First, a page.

With an investment of $56.4 million, the Ontario Vehicle Innovation Network, part of the government’s “Driving Prosperity-The Future of Ontario’s Automotive Sector” plan, was a way for the region to establish secure production mandates for EVs and hybrid vehicles, boost domestic battery production, and reinforce its stance as an innovation hub for the EV industry in North America.
In 2022, the federal government introduced a new emission reduction plan, 2030 Emissions Reduction Plan: Canada’s Next Steps for Clean Air and a Strong Economy, which outlined the government’s dedication to combating climate change and positioning Canada as a global leader in the transition to zero-emission.
To achieve this target, the plan involves a mandate for all new passenger trucks and light-duty cars to be ZEVs by 2035, bolstered by initiatives like the Zero Emission Vehicles Awareness Initiative. This program was introduced as a means to facilitate funding for numerous innovative projects designed to bridge knowledge and awareness gaps among the Canadian population regarding ZEV technologies such as plug-in hybrids and more.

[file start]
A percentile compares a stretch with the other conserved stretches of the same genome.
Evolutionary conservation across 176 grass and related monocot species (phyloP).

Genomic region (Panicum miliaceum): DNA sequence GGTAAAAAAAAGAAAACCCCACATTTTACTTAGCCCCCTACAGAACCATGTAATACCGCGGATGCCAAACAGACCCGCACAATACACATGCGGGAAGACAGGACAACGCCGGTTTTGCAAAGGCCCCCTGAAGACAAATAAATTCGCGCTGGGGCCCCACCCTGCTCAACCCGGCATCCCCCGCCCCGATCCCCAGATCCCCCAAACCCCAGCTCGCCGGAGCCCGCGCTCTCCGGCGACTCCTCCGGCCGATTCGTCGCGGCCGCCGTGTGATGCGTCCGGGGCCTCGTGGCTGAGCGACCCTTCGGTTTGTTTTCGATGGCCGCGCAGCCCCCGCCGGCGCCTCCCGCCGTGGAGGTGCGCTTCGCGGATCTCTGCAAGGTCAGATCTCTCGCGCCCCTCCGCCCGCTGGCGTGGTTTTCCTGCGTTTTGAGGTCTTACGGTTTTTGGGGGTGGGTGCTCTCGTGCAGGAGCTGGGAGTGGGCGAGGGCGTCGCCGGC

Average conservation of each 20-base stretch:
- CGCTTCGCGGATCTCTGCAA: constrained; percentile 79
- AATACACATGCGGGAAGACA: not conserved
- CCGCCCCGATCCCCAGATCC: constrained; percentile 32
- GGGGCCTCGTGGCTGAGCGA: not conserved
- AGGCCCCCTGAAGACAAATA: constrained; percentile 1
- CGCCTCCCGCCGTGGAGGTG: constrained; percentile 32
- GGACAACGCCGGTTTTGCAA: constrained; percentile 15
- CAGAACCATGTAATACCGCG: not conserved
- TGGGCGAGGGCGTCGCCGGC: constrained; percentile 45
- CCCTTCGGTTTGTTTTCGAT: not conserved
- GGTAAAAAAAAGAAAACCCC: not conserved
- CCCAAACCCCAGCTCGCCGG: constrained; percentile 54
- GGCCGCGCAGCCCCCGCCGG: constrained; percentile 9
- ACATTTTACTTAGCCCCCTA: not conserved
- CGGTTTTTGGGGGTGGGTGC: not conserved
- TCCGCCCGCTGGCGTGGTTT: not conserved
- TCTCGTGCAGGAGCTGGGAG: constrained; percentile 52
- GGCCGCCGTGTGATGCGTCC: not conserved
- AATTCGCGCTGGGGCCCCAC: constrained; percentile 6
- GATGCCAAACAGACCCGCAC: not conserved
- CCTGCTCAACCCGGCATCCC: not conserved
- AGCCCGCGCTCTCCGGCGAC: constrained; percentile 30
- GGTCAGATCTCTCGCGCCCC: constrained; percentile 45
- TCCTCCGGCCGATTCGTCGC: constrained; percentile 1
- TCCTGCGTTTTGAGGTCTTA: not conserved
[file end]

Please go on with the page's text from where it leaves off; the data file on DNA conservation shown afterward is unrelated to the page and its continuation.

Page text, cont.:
Dedicated moves like these are implemented worldwide, with burgeoning emission control and sustainability commitments urging public and private entities alike to adopt advanced technologies. The hybrid drivetrain market, in the years to come, is expected to remain at the forefront of the sustainability transition taking hold in the modern automotive ecosystem.
Saloni Walimbe is content team lead at Global Market Insights and covers global industry trends, business news and market research.